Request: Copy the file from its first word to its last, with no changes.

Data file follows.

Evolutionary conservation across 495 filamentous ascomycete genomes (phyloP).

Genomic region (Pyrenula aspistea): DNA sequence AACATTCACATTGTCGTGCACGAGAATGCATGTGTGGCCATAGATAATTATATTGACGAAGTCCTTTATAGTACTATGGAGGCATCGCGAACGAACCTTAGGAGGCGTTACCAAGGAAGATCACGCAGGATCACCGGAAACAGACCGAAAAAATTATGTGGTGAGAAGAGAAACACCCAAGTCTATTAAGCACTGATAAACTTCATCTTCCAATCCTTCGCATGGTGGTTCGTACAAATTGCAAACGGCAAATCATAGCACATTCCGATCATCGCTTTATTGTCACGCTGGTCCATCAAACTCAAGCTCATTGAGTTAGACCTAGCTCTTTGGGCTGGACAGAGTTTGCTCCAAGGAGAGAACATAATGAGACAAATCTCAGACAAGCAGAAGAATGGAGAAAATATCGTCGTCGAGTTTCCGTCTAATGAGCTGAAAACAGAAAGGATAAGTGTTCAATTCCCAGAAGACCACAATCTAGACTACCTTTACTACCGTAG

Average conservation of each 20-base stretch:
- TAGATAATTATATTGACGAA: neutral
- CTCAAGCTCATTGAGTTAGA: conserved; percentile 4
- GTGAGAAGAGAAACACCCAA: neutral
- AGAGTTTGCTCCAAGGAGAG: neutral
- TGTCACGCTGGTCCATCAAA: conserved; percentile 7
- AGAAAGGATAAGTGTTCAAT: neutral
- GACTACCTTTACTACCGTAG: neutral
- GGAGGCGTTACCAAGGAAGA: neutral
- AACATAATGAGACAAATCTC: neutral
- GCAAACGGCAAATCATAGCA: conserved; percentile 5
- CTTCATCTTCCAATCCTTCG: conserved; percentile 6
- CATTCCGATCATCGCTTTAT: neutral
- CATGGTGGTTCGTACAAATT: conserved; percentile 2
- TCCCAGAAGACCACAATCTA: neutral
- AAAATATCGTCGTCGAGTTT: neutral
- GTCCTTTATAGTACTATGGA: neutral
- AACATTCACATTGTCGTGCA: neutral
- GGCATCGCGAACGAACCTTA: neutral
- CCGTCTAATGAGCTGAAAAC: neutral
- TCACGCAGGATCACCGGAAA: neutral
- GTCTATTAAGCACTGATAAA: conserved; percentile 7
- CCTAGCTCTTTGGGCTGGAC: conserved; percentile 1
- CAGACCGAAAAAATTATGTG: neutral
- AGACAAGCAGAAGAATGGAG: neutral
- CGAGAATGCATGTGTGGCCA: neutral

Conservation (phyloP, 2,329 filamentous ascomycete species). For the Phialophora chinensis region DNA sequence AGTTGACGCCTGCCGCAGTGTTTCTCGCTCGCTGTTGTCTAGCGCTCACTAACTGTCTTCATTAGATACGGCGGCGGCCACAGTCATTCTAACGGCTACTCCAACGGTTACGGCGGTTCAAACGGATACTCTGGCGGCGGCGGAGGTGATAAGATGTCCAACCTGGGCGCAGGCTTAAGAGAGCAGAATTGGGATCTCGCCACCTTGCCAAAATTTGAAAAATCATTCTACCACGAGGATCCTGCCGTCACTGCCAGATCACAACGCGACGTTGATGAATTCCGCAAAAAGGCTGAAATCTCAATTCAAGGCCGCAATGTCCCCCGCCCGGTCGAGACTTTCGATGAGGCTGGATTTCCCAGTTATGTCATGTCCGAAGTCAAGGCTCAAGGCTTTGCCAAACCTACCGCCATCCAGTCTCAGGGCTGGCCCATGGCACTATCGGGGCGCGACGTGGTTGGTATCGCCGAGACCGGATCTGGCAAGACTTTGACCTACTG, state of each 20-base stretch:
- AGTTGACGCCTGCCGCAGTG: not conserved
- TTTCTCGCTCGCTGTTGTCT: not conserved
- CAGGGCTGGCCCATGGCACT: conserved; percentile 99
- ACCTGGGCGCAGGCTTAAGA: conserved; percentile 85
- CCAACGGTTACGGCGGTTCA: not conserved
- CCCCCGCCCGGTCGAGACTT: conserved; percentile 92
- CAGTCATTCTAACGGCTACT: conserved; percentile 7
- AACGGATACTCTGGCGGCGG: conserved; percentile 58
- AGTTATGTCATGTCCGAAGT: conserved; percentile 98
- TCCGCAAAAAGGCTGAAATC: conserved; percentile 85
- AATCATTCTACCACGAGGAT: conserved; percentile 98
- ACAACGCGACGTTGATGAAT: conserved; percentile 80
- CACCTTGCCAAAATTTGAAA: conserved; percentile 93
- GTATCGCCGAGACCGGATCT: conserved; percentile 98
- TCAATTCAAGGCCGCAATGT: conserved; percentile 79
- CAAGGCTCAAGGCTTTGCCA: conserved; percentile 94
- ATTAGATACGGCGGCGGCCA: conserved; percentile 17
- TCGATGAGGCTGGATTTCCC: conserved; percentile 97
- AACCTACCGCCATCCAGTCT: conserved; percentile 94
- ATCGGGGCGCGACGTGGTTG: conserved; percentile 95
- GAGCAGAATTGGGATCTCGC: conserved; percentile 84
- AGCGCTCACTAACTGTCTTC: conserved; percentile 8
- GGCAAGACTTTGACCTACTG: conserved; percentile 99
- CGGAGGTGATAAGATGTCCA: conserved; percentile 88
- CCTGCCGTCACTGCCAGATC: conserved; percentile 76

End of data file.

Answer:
Evolutionary conservation across 495 filamentous ascomycete genomes (phyloP).

Genomic region (Pyrenula aspistea): DNA sequence AACATTCACATTGTCGTGCACGAGAATGCATGTGTGGCCATAGATAATTATATTGACGAAGTCCTTTATAGTACTATGGAGGCATCGCGAACGAACCTTAGGAGGCGTTACCAAGGAAGATCACGCAGGATCACCGGAAACAGACCGAAAAAATTATGTGGTGAGAAGAGAAACACCCAAGTCTATTAAGCACTGATAAACTTCATCTTCCAATCCTTCGCATGGTGGTTCGTACAAATTGCAAACGGCAAATCATAGCACATTCCGATCATCGCTTTATTGTCACGCTGGTCCATCAAACTCAAGCTCATTGAGTTAGACCTAGCTCTTTGGGCTGGACAGAGTTTGCTCCAAGGAGAGAACATAATGAGACAAATCTCAGACAAGCAGAAGAATGGAGAAAATATCGTCGTCGAGTTTCCGTCTAATGAGCTGAAAACAGAAAGGATAAGTGTTCAATTCCCAGAAGACCACAATCTAGACTACCTTTACTACCGTAG

Average conservation of each 20-base stretch:
- TAGATAATTATATTGACGAA: neutral
- CTCAAGCTCATTGAGTTAGA: conserved; percentile 4
- GTGAGAAGAGAAACACCCAA: neutral
- AGAGTTTGCTCCAAGGAGAG: neutral
- TGTCACGCTGGTCCATCAAA: conserved; percentile 7
- AGAAAGGATAAGTGTTCAAT: neutral
- GACTACCTTTACTACCGTAG: neutral
- GGAGGCGTTACCAAGGAAGA: neutral
- AACATAATGAGACAAATCTC: neutral
- GCAAACGGCAAATCATAGCA: conserved; percentile 5
- CTTCATCTTCCAATCCTTCG: conserved; percentile 6
- CATTCCGATCATCGCTTTAT: neutral
- CATGGTGGTTCGTACAAATT: conserved; percentile 2
- TCCCAGAAGACCACAATCTA: neutral
- AAAATATCGTCGTCGAGTTT: neutral
- GTCCTTTATAGTACTATGGA: neutral
- AACATTCACATTGTCGTGCA: neutral
- GGCATCGCGAACGAACCTTA: neutral
- CCGTCTAATGAGCTGAAAAC: neutral
- TCACGCAGGATCACCGGAAA: neutral
- GTCTATTAAGCACTGATAAA: conserved; percentile 7
- CCTAGCTCTTTGGGCTGGAC: conserved; percentile 1
- CAGACCGAAAAAATTATGTG: neutral
- AGACAAGCAGAAGAATGGAG: neutral
- CGAGAATGCATGTGTGGCCA: neutral

Conservation (phyloP, 2,329 filamentous ascomycete species). For the Phialophora chinensis region DNA sequence AGTTGACGCCTGCCGCAGTGTTTCTCGCTCGCTGTTGTCTAGCGCTCACTAACTGTCTTCATTAGATACGGCGGCGGCCACAGTCATTCTAACGGCTACTCCAACGGTTACGGCGGTTCAAACGGATACTCTGGCGGCGGCGGAGGTGATAAGATGTCCAACCTGGGCGCAGGCTTAAGAGAGCAGAATTGGGATCTCGCCACCTTGCCAAAATTTGAAAAATCATTCTACCACGAGGATCCTGCCGTCACTGCCAGATCACAACGCGACGTTGATGAATTCCGCAAAAAGGCTGAAATCTCAATTCAAGGCCGCAATGTCCCCCGCCCGGTCGAGACTTTCGATGAGGCTGGATTTCCCAGTTATGTCATGTCCGAAGTCAAGGCTCAAGGCTTTGCCAAACCTACCGCCATCCAGTCTCAGGGCTGGCCCATGGCACTATCGGGGCGCGACGTGGTTGGTATCGCCGAGACCGGATCTGGCAAGACTTTGACCTACTG, state of each 20-base stretch:
- AGTTGACGCCTGCCGCAGTG: not conserved
- TTTCTCGCTCGCTGTTGTCT: not conserved
- CAGGGCTGGCCCATGGCACT: conserved; percentile 99
- ACCTGGGCGCAGGCTTAAGA: conserved; percentile 85
- CCAACGGTTACGGCGGTTCA: not conserved
- CCCCCGCCCGGTCGAGACTT: conserved; percentile 92
- CAGTCATTCTAACGGCTACT: conserved; percentile 7
- AACGGATACTCTGGCGGCGG: conserved; percentile 58
- AGTTATGTCATGTCCGAAGT: conserved; percentile 98
- TCCGCAAAAAGGCTGAAATC: conserved; percentile 85
- AATCATTCTACCACGAGGAT: conserved; percentile 98
- ACAACGCGACGTTGATGAAT: conserved; percentile 80
- CACCTTGCCAAAATTTGAAA: conserved; percentile 93
- GTATCGCCGAGACCGGATCT: conserved; percentile 98
- TCAATTCAAGGCCGCAATGT: conserved; percentile 79
- CAAGGCTCAAGGCTTTGCCA: conserved; percentile 94
- ATTAGATACGGCGGCGGCCA: conserved; percentile 17
- TCGATGAGGCTGGATTTCCC: conserved; percentile 97
- AACCTACCGCCATCCAGTCT: conserved; percentile 94
- ATCGGGGCGCGACGTGGTTG: conserved; percentile 95
- GAGCAGAATTGGGATCTCGC: conserved; percentile 84
- AGCGCTCACTAACTGTCTTC: conserved; percentile 8
- GGCAAGACTTTGACCTACTG: conserved; percentile 99
- CGGAGGTGATAAGATGTCCA: conserved; percentile 88
- CCTGCCGTCACTGCCAGATC: conserved; percentile 76